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Solar project eyed for Liberty Complex mining site near Tonopah

About 30 minutes north of Tonopah sits the Liberty Mine Complex, which was acquired by a company called Pathfinder Development Corp. in 202. With new ownership comes new project development and new goals.

As part of its mining operations, Pathfinder Tonopah, a branch of Pathfinder Development, plans to construct a 20-megawatt photovoltaic solar energy generation system. Company officials went before the Nye County Commission Tuesday to discuss those plans and give some insights into what the future will hold for the Liberty Complex under Pathfinder Tonopah’s management.

Ann Carpenter, a lead environmental, social and government consultant for Pathfinder Development, and Sean Kilgrow, an energy expert with Pathfinder, presented background on the site.

“We are advancing the old Anaconda Hall Mine,” Carpenter explained. “The (Liberty) Complex has seen a complex development history. Anaconda started looking in the 40s but really did development from the late 70s and operationally until the mid-1980s. Cyprus Minerals took it over in the 1980s through the 1990s and then Equatorial picked it up from the previous owners and operated from the 1990s to the early 2000s. General Moly picked it up in the 2000s until mid-2021 at which point Pathfinder picked it up.”

Carpenter said the goal is to advance both copper and molybdenum production at the complex but there is also the potential for other mineral mining as well.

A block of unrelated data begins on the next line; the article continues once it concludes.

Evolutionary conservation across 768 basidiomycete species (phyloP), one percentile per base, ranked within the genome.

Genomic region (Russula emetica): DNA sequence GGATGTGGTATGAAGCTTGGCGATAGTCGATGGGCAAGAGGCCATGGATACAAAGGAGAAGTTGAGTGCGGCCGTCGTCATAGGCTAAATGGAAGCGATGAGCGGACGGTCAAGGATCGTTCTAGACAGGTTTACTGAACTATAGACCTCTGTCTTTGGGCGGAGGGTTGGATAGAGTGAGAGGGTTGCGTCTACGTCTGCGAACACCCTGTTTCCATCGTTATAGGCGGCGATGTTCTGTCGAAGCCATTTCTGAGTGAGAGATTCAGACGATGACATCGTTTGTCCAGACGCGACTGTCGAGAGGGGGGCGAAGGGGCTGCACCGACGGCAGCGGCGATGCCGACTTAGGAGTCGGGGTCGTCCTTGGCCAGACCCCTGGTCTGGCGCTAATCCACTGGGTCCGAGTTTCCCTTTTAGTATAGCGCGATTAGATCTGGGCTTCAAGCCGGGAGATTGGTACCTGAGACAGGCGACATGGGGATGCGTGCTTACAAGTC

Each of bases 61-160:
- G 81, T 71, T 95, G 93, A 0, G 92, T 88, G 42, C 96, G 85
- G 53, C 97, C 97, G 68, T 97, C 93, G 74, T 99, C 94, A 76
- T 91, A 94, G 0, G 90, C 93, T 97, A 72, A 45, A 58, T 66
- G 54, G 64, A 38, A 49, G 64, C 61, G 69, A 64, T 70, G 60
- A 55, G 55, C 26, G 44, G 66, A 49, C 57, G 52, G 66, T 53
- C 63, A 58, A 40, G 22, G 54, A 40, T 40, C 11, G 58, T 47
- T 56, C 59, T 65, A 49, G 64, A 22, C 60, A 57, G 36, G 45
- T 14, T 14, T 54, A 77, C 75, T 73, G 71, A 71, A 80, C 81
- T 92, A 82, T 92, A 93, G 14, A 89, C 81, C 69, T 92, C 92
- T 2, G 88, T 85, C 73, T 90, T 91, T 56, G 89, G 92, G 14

“Pathfinder’s objective is to look at all the minerals on the project. We have been able to identify silver resources, and there is a forward looking statement if you will, that hasn’t been identified in the past, or recognized, so we feel very excited about that,” Carpenter told commissioners, adding, “Our goal is to feather in energy production in support of the mine complex.”

The Liberty Complex comprises roughly 17,000 acres of land, both private lands and those administered by the Bureau of Land Management. The 1,500 acres selected for the planned solar field are privately owned and are labeled as “brownfield” lands. As defined by the U.S. Environmental Protection Agency, a brownfield is: “property, the expansion, redevelopment or reuse of which may be complicated by the presence or potential presence of a hazardous substance, pollutant or contaminant.”

With these acres considered brownfield lands, as well as the condition of the land itself, Pathfinder feels they are ideally suited for solar development.

“I think the key point here is a reuse of a brownfield site in an industrial application,” Kilgrow stated, noting that there is very little grading that will need to be done to make the site solar-ready.

Nye County Commission Chair Frank Carbone remarked that the property outlined for the solar field does not have much in the way of residential development around it. “So that’s a good thing,” he said, while commissioner Debra Strickland said she is very supportive of solar development on private, rather than public, lands.

Commissioner Bruce Jabbour, who represents the Tonopah area, said he too was in favor of the project. “I know Ann and I’ve been at a couple of events with her. She’s professional, she knows the county, she knows Nevada, she knows what she’s doing… I look forward to working with you in the future on these projects.”

For more information on Pathfinder visit www.PathfinderDevCo.com or call 775-451-4332.

Contact reporter Robin Hebrock at rhebrock@pvtimes.com

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